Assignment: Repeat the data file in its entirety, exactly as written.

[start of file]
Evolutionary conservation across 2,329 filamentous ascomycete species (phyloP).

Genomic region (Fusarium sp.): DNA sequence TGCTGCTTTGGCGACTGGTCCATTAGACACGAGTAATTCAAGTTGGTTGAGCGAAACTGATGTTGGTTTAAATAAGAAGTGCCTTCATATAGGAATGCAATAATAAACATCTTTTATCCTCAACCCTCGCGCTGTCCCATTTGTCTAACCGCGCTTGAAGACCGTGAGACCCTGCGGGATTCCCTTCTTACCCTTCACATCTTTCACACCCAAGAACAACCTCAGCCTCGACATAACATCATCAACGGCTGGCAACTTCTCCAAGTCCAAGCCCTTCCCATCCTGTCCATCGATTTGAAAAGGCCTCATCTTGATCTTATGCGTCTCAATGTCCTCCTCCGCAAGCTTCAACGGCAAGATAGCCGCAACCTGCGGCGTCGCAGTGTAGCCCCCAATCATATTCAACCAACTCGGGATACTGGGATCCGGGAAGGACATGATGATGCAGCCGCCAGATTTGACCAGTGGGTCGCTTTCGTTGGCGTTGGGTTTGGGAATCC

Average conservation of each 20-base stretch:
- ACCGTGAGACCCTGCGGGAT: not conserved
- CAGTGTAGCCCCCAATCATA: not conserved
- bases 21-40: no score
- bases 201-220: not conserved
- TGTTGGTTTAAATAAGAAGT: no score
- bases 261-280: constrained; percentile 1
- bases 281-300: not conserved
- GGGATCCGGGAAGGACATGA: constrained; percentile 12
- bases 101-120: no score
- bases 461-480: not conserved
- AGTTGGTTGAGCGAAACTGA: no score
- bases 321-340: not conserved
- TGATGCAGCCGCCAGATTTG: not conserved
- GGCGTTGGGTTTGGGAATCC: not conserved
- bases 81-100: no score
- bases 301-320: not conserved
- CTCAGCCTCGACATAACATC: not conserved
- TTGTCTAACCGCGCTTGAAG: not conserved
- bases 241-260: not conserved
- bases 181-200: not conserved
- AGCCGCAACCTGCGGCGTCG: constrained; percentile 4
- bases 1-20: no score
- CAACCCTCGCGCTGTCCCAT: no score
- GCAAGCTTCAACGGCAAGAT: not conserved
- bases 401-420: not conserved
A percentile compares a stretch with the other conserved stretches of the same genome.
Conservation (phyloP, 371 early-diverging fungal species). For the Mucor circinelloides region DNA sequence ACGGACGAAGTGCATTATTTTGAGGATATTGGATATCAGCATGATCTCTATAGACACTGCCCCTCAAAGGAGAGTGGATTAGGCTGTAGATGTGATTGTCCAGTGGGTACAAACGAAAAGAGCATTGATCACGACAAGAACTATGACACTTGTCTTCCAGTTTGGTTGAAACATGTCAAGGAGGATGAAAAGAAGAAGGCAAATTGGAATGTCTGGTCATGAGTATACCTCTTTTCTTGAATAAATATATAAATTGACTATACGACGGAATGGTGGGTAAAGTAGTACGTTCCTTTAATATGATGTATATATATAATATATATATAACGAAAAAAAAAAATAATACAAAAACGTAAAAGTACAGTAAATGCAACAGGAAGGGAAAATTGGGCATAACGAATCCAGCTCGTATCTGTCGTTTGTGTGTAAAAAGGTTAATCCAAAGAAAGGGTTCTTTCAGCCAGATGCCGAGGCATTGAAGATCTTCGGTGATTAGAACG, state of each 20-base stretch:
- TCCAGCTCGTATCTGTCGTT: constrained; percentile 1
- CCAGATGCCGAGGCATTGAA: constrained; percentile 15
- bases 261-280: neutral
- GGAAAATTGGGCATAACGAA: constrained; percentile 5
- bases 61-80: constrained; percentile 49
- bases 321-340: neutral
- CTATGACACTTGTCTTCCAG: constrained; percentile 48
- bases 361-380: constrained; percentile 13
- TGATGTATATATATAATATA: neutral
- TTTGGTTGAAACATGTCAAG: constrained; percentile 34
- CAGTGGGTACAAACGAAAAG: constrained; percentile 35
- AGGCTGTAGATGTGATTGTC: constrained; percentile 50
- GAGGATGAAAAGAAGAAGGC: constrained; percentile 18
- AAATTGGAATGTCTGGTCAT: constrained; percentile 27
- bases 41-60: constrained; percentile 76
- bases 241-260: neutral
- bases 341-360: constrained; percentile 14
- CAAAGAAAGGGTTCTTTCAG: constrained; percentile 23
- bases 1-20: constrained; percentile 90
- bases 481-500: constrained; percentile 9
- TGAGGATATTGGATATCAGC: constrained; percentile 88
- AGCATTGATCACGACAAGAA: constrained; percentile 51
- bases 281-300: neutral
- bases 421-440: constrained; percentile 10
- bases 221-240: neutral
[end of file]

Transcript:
Evolutionary conservation across 2,329 filamentous ascomycete species (phyloP).

Genomic region (Fusarium sp.): DNA sequence TGCTGCTTTGGCGACTGGTCCATTAGACACGAGTAATTCAAGTTGGTTGAGCGAAACTGATGTTGGTTTAAATAAGAAGTGCCTTCATATAGGAATGCAATAATAAACATCTTTTATCCTCAACCCTCGCGCTGTCCCATTTGTCTAACCGCGCTTGAAGACCGTGAGACCCTGCGGGATTCCCTTCTTACCCTTCACATCTTTCACACCCAAGAACAACCTCAGCCTCGACATAACATCATCAACGGCTGGCAACTTCTCCAAGTCCAAGCCCTTCCCATCCTGTCCATCGATTTGAAAAGGCCTCATCTTGATCTTATGCGTCTCAATGTCCTCCTCCGCAAGCTTCAACGGCAAGATAGCCGCAACCTGCGGCGTCGCAGTGTAGCCCCCAATCATATTCAACCAACTCGGGATACTGGGATCCGGGAAGGACATGATGATGCAGCCGCCAGATTTGACCAGTGGGTCGCTTTCGTTGGCGTTGGGTTTGGGAATCC

Average conservation of each 20-base stretch:
- ACCGTGAGACCCTGCGGGAT: not conserved
- CAGTGTAGCCCCCAATCATA: not conserved
- bases 21-40: no score
- bases 201-220: not conserved
- TGTTGGTTTAAATAAGAAGT: no score
- bases 261-280: constrained; percentile 1
- bases 281-300: not conserved
- GGGATCCGGGAAGGACATGA: constrained; percentile 12
- bases 101-120: no score
- bases 461-480: not conserved
- AGTTGGTTGAGCGAAACTGA: no score
- bases 321-340: not conserved
- TGATGCAGCCGCCAGATTTG: not conserved
- GGCGTTGGGTTTGGGAATCC: not conserved
- bases 81-100: no score
- bases 301-320: not conserved
- CTCAGCCTCGACATAACATC: not conserved
- TTGTCTAACCGCGCTTGAAG: not conserved
- bases 241-260: not conserved
- bases 181-200: not conserved
- AGCCGCAACCTGCGGCGTCG: constrained; percentile 4
- bases 1-20: no score
- CAACCCTCGCGCTGTCCCAT: no score
- GCAAGCTTCAACGGCAAGAT: not conserved
- bases 401-420: not conserved
A percentile compares a stretch with the other conserved stretches of the same genome.
Conservation (phyloP, 371 early-diverging fungal species). For the Mucor circinelloides region DNA sequence ACGGACGAAGTGCATTATTTTGAGGATATTGGATATCAGCATGATCTCTATAGACACTGCCCCTCAAAGGAGAGTGGATTAGGCTGTAGATGTGATTGTCCAGTGGGTACAAACGAAAAGAGCATTGATCACGACAAGAACTATGACACTTGTCTTCCAGTTTGGTTGAAACATGTCAAGGAGGATGAAAAGAAGAAGGCAAATTGGAATGTCTGGTCATGAGTATACCTCTTTTCTTGAATAAATATATAAATTGACTATACGACGGAATGGTGGGTAAAGTAGTACGTTCCTTTAATATGATGTATATATATAATATATATATAACGAAAAAAAAAAATAATACAAAAACGTAAAAGTACAGTAAATGCAACAGGAAGGGAAAATTGGGCATAACGAATCCAGCTCGTATCTGTCGTTTGTGTGTAAAAAGGTTAATCCAAAGAAAGGGTTCTTTCAGCCAGATGCCGAGGCATTGAAGATCTTCGGTGATTAGAACG, state of each 20-base stretch:
- TCCAGCTCGTATCTGTCGTT: constrained; percentile 1
- CCAGATGCCGAGGCATTGAA: constrained; percentile 15
- bases 261-280: neutral
- GGAAAATTGGGCATAACGAA: constrained; percentile 5
- bases 61-80: constrained; percentile 49
- bases 321-340: neutral
- CTATGACACTTGTCTTCCAG: constrained; percentile 48
- bases 361-380: constrained; percentile 13
- TGATGTATATATATAATATA: neutral
- TTTGGTTGAAACATGTCAAG: constrained; percentile 34
- CAGTGGGTACAAACGAAAAG: constrained; percentile 35
- AGGCTGTAGATGTGATTGTC: constrained; percentile 50
- GAGGATGAAAAGAAGAAGGC: constrained; percentile 18
- AAATTGGAATGTCTGGTCAT: constrained; percentile 27
- bases 41-60: constrained; percentile 76
- bases 241-260: neutral
- bases 341-360: constrained; percentile 14
- CAAAGAAAGGGTTCTTTCAG: constrained; percentile 23
- bases 1-20: constrained; percentile 90
- bases 481-500: constrained; percentile 9
- TGAGGATATTGGATATCAGC: constrained; percentile 88
- AGCATTGATCACGACAAGAA: constrained; percentile 51
- bases 281-300: neutral
- bases 421-440: constrained; percentile 10
- bases 221-240: neutral